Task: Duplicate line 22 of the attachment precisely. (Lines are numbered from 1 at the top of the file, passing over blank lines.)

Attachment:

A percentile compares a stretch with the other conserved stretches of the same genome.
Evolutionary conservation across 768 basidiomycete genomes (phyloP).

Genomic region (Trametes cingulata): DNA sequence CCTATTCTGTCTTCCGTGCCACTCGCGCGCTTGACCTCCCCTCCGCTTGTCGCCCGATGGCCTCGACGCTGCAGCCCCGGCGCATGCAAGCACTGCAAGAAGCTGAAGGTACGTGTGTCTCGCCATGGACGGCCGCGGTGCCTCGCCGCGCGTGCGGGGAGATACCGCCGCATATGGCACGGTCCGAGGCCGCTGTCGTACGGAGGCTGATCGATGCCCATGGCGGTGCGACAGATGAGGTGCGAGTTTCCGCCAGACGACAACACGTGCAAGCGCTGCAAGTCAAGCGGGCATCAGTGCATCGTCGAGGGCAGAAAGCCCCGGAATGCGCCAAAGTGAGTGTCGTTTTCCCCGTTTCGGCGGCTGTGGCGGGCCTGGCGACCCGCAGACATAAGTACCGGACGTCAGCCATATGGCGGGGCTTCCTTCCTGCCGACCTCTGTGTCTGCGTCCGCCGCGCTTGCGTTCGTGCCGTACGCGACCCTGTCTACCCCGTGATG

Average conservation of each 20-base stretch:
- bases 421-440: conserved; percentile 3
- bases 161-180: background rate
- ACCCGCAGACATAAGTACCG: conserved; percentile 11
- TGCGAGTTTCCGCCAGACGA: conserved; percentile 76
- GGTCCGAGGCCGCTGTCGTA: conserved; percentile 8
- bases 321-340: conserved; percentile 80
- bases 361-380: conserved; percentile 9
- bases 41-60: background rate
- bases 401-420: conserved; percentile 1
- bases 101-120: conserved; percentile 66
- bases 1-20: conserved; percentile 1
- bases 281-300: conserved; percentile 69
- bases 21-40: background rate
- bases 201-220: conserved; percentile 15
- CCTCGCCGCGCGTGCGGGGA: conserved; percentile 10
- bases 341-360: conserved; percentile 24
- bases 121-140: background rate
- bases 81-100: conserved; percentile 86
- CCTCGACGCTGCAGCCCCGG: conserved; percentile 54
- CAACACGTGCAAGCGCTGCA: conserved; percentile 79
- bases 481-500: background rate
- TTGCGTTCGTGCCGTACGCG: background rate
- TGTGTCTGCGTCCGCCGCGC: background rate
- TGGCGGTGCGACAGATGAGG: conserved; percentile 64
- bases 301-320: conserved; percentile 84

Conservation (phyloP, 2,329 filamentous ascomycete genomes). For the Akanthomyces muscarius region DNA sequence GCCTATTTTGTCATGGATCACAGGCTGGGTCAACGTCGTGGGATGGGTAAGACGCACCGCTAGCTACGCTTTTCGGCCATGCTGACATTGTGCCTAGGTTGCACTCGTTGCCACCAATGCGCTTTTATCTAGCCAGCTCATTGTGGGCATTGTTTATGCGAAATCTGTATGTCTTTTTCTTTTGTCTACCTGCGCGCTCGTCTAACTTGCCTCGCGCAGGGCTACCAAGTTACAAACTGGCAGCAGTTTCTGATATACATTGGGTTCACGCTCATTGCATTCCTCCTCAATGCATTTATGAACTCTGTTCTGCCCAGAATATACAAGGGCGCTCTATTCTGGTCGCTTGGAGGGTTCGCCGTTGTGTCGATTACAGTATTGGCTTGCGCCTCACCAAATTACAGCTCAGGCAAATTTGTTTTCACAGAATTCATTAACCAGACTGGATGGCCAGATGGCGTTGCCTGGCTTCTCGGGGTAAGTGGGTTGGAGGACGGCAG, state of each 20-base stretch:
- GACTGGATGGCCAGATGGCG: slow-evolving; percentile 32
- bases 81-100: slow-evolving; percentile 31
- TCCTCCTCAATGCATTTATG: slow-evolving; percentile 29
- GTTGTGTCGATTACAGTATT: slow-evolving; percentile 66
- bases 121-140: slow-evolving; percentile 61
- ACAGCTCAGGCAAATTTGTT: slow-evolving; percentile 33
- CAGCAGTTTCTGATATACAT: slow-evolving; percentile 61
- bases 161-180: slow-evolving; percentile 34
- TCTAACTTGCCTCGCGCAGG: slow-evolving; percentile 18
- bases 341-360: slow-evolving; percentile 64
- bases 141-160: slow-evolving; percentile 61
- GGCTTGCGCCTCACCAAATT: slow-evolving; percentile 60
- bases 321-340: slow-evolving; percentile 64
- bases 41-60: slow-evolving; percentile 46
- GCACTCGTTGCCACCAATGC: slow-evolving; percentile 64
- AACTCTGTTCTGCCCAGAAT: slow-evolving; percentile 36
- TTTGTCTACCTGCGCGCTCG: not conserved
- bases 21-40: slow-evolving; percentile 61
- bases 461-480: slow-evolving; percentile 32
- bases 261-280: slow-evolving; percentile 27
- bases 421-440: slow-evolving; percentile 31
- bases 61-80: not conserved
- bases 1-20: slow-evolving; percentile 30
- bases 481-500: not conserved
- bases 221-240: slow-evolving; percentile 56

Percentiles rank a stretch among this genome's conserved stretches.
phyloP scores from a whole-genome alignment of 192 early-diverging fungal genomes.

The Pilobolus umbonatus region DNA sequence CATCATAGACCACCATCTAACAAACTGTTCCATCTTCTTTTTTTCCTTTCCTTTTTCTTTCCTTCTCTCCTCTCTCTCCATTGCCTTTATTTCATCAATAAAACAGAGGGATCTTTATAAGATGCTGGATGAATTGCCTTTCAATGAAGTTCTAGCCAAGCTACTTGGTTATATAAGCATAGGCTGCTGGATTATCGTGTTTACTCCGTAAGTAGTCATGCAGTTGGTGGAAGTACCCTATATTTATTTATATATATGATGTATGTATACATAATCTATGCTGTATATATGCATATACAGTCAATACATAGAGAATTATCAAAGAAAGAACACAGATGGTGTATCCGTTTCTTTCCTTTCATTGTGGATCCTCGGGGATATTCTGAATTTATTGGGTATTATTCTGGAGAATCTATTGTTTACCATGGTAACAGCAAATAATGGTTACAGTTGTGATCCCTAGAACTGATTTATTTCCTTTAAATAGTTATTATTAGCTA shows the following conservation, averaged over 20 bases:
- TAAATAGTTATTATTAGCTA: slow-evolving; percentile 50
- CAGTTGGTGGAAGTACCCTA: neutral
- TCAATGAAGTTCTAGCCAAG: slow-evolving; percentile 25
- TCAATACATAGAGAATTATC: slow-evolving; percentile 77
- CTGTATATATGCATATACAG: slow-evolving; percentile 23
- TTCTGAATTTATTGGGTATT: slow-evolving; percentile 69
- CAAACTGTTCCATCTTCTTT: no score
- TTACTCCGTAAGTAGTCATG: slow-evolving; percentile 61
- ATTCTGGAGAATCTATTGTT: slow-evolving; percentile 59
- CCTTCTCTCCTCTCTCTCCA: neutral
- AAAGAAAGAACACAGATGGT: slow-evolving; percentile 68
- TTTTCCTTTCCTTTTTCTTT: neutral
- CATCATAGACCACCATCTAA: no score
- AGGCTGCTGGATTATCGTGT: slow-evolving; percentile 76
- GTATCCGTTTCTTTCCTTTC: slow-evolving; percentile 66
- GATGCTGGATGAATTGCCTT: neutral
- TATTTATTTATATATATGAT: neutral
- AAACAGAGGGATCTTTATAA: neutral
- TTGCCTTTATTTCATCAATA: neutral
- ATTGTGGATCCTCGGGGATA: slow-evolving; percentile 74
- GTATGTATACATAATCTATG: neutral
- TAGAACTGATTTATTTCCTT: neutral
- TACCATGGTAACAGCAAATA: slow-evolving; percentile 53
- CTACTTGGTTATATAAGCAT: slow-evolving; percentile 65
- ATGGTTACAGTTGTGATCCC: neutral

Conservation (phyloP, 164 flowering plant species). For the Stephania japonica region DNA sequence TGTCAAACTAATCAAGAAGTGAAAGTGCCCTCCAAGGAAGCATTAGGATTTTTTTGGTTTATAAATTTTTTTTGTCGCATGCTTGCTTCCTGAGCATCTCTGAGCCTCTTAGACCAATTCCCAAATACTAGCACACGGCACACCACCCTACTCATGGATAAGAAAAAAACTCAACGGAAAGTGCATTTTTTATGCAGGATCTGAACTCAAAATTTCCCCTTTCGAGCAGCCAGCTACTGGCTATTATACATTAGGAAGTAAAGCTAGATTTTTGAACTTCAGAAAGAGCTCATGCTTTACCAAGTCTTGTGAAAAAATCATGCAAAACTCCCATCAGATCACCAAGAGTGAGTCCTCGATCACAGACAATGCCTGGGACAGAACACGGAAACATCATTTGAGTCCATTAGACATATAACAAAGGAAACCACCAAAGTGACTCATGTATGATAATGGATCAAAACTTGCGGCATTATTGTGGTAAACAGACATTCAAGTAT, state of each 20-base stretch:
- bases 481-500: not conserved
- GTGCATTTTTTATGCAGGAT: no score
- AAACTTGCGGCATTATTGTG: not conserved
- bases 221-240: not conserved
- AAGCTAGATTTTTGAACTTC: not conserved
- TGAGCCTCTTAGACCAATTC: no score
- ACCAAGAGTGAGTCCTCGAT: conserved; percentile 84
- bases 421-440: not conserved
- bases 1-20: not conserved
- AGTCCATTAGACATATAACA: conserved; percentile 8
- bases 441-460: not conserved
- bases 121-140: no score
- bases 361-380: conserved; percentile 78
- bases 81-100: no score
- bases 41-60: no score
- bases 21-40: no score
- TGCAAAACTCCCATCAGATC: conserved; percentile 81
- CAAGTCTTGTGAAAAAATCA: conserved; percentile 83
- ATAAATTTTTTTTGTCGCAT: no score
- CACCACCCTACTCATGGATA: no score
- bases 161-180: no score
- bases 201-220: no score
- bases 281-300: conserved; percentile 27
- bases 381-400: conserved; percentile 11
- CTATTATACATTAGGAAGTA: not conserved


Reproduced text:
- bases 81-100: conserved; percentile 86